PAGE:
Please Change Beliefs | Research Critique

Jenny Holzer’s work largely revolves around text in public spaces. Her iconic Truisms (1978-87) have been displayed in public spaces through a variety of means such as photocopied posters, storefronts, billboards, electronic signs and even T-shirts.

List of truisms from Please Change Beliefs (1997) by Jenny Holzer
List of truisms from Please Change Beliefs (1997) by Jenny Holzer


Jenny Holzer 'Truism' printed shirts from Uniqlo & MoMA
Jenny Holzer ‘Truism’ printed shirts from Uniqlo & MoMA

Please Change Beliefs
(1997) is a development of Holzer’s earlier work in physical public spaces. She sets up her truisms in a publicly accessible virtual space where visibility is not limited by geographical locations or proximity, demonstrating the “collapse of the local and remote into a networked space or ‘third space’.”[i]

Holzer further expands on this idea of accessibility, which is intrinsic to open source, by allowing anyone to alter and add to the work. The title itself is an invitation to reconsider and rewrite these notions of truth. The altered truisms are a mix bag of insightful, ludicrous, dark, humorous, skeptical and optimistic. We inevitably identify with some of these appended truisms, destabilizing the seemingly fixed and timeless definition of ‘truth’. 

Please Change Beliefs (1997) by Jenny Holzer
Please Change Beliefs (1997) by Jenny Holzer

Although it is facilitated by Holzer, the work moves away from the conventional ‘artist-audience’ model to the “collaborative, many-to-many systems of writing [and] media-making”.[i] By partaking in this editing of truisms, the users are converted from audience to participant to contributor. Furthermore, the work functions as an expanding database of collective thoughts and ideas. It exemplifies the notion of a collective narrative created with a potentially infinite number of minds, coming together in a single ‘third space’.

Screenshot of entry for Please Change Beliefs (1997) by Jenny Holzer
Screenshot of entry for Please Change Beliefs (1997) by Jenny Holzer
Text as Medium

As highlighted by Galloway and Rabinowitz, the “virtual space creates social situations without traditional rules of etiquette [and] diminishes our fears of interaction”.[ii] Contributors can proclaim these truisms, without attaching authorship or receiving backlash. Furthermore, the use of text instead of image makes it less intimidating as anyone connected to the web has an equal say.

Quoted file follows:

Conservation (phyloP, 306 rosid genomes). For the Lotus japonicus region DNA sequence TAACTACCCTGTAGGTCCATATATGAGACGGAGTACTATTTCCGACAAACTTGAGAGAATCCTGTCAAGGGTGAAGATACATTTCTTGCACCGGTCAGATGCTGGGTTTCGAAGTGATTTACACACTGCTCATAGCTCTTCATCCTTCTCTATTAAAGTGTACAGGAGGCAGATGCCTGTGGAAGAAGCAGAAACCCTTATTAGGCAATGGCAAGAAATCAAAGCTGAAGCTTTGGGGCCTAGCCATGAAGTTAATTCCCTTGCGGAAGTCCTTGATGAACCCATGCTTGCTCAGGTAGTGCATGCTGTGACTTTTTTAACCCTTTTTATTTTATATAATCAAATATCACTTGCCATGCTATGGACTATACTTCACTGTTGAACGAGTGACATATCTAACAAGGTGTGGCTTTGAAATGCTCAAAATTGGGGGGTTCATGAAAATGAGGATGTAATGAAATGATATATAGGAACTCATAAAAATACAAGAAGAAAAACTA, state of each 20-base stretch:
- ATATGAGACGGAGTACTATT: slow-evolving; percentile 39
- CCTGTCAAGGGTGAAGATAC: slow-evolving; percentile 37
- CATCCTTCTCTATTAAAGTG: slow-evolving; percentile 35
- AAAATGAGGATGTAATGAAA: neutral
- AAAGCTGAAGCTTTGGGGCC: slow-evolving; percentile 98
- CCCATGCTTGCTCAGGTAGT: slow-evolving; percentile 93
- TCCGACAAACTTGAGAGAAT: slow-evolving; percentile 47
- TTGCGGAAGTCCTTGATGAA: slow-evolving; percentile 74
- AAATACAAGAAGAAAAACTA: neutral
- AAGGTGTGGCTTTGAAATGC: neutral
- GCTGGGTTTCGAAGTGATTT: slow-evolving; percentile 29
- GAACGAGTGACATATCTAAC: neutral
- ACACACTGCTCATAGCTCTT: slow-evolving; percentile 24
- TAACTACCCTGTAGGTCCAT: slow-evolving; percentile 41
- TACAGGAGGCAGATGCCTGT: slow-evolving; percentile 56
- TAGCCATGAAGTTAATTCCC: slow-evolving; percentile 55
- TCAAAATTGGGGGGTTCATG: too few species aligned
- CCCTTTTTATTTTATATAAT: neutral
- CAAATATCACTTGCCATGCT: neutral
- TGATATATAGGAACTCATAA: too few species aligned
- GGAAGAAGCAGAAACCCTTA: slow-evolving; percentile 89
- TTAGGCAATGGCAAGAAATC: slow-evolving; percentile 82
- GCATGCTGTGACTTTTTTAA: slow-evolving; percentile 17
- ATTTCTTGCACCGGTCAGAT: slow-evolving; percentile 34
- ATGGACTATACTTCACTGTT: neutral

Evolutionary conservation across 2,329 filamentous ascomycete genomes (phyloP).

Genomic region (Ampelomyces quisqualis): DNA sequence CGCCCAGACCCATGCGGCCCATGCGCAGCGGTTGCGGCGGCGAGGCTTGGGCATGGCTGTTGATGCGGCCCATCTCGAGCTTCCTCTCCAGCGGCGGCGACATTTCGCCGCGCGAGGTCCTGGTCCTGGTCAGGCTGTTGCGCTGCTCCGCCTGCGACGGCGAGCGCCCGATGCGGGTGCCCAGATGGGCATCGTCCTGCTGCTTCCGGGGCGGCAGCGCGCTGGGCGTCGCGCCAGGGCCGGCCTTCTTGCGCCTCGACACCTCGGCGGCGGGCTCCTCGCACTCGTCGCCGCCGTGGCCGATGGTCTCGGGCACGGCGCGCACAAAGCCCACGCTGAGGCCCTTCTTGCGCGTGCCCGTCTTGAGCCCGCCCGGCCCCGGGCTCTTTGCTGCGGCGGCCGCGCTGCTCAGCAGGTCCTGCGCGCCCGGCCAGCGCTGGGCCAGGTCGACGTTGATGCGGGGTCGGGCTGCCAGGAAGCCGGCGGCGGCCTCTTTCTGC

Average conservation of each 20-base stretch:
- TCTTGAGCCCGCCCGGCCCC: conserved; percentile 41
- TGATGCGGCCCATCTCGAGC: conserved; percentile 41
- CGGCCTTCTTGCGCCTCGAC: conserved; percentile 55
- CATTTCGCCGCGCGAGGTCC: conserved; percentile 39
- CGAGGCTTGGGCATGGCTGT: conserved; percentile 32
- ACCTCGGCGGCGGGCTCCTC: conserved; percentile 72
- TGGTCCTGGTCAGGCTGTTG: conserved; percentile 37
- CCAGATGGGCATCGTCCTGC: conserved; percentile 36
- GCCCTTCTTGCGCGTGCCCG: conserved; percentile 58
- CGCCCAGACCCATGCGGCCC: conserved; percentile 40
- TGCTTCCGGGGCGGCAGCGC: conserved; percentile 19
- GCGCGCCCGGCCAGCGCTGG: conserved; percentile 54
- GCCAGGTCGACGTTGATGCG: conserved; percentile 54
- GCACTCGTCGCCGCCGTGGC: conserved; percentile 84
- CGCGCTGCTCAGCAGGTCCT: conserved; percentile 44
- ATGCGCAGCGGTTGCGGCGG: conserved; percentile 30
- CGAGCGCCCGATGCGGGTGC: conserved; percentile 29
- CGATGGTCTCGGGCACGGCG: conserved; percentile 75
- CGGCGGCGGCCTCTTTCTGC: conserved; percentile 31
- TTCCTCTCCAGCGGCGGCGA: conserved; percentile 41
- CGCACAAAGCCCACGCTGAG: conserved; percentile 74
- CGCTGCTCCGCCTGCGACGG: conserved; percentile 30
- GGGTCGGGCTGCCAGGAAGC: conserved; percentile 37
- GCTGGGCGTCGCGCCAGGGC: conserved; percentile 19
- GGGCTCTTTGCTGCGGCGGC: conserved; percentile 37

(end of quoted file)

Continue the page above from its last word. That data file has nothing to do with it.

This, coupled with the sense of anonymity, are important factors in maintaining the rawness and authenticity of these altered personal ‘truisms’. Overall, I believe that Holzer’s work is effective in writing a global collective narrative, and does illustrate the following concept:

“This dramatically alters the act of writing and narrative, from the singular activity of a very personal form of individual expression, to a collective activity that is highly collaborative: all publishable instantaneously to a global audience.”

— Randall Packer, from “Collective Narrative” in the essay Open Source Studio (2015)


[i] Randall Packer (2015). “Collective Narrative” from the essay Open Source Studio.

[ii] Galloway, K. & Rabinowitz, S. “Welcome to Electronic Café International,” (1992) in Packer, R., & Jordan, K. (Eds.). Multimedia : from Wagner to Virtual Reality ([Expanded ed.). New York: Norton, 2002.


6 thoughts on “Please Change Beliefs | Research Critique”

  1. I find it interesting that you find the use of text instead of image, less intimidating, as anyone connected to the web has an equal say. Do you find the use of text on OSS and Adobe Connect, less intimidating than the use of images as well? I ask this because, this class rarely uses the chat function in Adobe Connect. However, I see you are all responding and commenting to one another mostly through text on OSS. Thanks.

    1. I think while text may deliver more information, it has an element of anonymity especially in Please Change Beliefs. Once I upload my contribution, its source is indistinguishable from the rest. IMO, images on the other hand are far more revealing of me as an author, and thus more intimidating.

  2. A part of me remains suspicious of whether text is sufficient as a medium to express the rawness of one’s feelings. From a postmodern standpoint, the inherent meaning of text itself might override what you think you are feeling, rather than feeling it.

    1. Valid point Tania! Perhaps I should clarify… I agree that in expressing feelings, there are many other mediums such as image or music that may be more suitable! But in expressing a belief or thought, text can be very effective due to its immediacy. When we edit a truism in text (compared to uploading an image or video), most people wouldn’t over-analyse or doubt the worth of their contribution, which lends a raw quality to these personal beliefs 🙂

  3. Great discussion! I was intrigued by your reference to anonymity, that viewer-contributors were protected in a sense by remaining anonymous. I think you are suggesting that this lends a certain openness to people expressing themselves. I am curious how you think this openness differs from social media, in which users generally reveal, or must reveal, their identity.

  4. I like the point you brought up of how the anonymity is also a factor to bring up and maintain the rawness and authenticity of the altered ‘truisms’, where it could also be applied to other instances on the net these days.

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